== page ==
This year, the four Advanced Placement Environmental Science classes at Diamond Bar High School will be xeriscaping, building solar carports, holding a T-shirt
recycling drive, and reducing paper usage, as part of projects APES classes
plan each year.
The project, which is part of each student’s grade, is planned and completed
by classes themselves. Every class elects a president who then assigns various
other positions and leaders.
Xeriscaping is the focus of David Hong’s third period class.
Nicknamed Xeri, the project promotes replacing non-native plants, such as grass
and turf, with indigenous species native to our area. The class will be
attempting to convert grassy areas on the DBHS campus to areas with succulents
and other more drought-resistant plants.
The inspiration for the project came from a brief mention of it in the APES
textbook. The Metropolitan Water District is also giving a rebate on removing
grass to promote water conservation, so it was the most financially realistic
idea for the class.
“[Other ideas] just seemed like they would be way too expensive or
impractical, and this definitely seemed like one of the most practical ones,
while also covering the issue of water conversation, which is so important,
especially because we’re in a drought,” said senior Ruben Reyes Jr., the project’s
The project team has spoken with Principal Catherine Real and is waiting to
hear back from the school district to see whether the project is approved. Xeri
also has a website, on which the class plans to release educational materials.
For example, the team might upload a storybook which can be brought to
elementary schools in an effort to educate the youth on water conservation.
Reyes hopes to have some of the project’s xeriscaping done on campus by May,
when he and other students of the class graduate.
Meanwhile, Greg Valor’s period four
APES class plans on implementing stations in DBHS’ parking lot to provide
shade, generate electricity, and “mitigate the effects of the urban heating
iron.” The problem the class found with the school was that there was little to
no shade in the parking lot and that most of the sun’s energy was being
absorbed into the concrete or into the cars, thus wasting heat and energy.
“The inspiration for the project came from just looking out into our school
parking lot and noticing a problem with a very viable solution. Our idea was
just to harness that energy and turn it into usable electricity,” Senior Campaign President Saakib Akbany said via Facebook.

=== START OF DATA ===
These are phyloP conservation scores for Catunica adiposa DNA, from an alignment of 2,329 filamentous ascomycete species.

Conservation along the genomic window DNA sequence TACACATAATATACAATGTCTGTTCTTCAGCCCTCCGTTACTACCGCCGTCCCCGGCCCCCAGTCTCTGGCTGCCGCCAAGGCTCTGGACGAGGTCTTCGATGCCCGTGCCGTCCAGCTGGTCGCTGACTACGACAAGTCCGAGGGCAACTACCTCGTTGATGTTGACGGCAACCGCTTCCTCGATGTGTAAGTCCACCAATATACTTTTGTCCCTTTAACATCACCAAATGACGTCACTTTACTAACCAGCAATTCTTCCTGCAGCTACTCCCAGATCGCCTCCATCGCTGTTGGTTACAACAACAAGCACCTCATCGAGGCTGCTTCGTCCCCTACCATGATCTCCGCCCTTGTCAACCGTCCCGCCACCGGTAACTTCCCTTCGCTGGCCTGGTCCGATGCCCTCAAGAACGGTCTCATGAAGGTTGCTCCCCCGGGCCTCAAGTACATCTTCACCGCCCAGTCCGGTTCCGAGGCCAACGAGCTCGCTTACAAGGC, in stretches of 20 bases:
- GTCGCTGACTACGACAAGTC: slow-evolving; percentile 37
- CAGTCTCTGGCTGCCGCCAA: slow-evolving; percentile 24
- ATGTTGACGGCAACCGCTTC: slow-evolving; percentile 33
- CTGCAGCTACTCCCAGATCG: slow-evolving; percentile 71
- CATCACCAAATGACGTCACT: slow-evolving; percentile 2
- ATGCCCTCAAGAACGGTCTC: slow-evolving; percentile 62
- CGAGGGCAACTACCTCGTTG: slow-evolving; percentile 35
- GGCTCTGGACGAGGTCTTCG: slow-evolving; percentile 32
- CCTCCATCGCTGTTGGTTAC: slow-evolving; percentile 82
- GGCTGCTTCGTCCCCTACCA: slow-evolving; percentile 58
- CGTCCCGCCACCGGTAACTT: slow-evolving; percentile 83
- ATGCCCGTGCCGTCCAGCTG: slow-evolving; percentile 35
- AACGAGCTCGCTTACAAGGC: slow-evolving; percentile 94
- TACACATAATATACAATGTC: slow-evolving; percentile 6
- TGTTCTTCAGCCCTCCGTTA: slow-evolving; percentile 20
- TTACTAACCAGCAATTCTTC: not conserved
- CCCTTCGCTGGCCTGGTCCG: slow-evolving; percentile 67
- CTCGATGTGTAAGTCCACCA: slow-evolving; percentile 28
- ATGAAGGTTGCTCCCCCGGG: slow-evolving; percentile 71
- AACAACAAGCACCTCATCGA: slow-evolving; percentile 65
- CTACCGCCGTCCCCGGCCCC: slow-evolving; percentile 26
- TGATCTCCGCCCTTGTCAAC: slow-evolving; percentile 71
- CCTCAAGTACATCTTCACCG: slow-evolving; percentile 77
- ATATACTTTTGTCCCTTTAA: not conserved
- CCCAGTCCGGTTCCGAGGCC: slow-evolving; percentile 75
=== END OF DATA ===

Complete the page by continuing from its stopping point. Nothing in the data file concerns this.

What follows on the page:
While this project would involve a tremendous effort, it would require
an even bigger budget. As a result, Akbany puts fundraising as the class’ top
priority. Akbany contacted U.S. Representative Ed Royce, whom he met in a
congressional trip in Washington, D.C., and said that he would be more
than happy to help the project with grants.
Plastic conservation is Valor’s first period’s concentration. The class
plans to hold a T-shirt drive in which participants donate old shirts that
would be recycled into plastic grocery bags.
“We are still in the beginning stages of the project, but we are mapping out
everything that we need to do, and we will kick off as soon as we find an exact
date for our T-shirt drive,” Junior President April Song said via Facebook.
In the future, Song hopes to have a lasting impact on the environment,
possibly by holding annual T-shirt recycling events. In addition, the class
plans on donating the reusable bags to local supermarkets in the process.
Theresa Hebert’s second period class is also focusing on the idea of
recycling and conservation, but with paper instead of cloth. The project,
titled ‘Leaf the Paper Behind,’ looks to reduce paper usage on campus and raise
awareness of the amount of paper that is used on campus.
“We are working on many things, but the main focus is on our social media outlets,
scheduling meetings with school administrators to pitch our ideas, and think of
ideas about fundraising,” Senior President Daniel Shin said via Facebook.
The purpose of the project is to raise student awareness of environmental
issues, get students interested in environmental sciences, and implement a
solution for issues that will last. Valor, who teaches two of the four classes,
has even received emails from previous APES students in appreciation for the
project. Some past students have even changed their major to Environmental
Sciences because of their experience from these projects.
“My whole goal, is to get them environmentally aware,” said Valor. “It’s all run by the
students; they do everything. It’s neat to see them take charge and go for it.”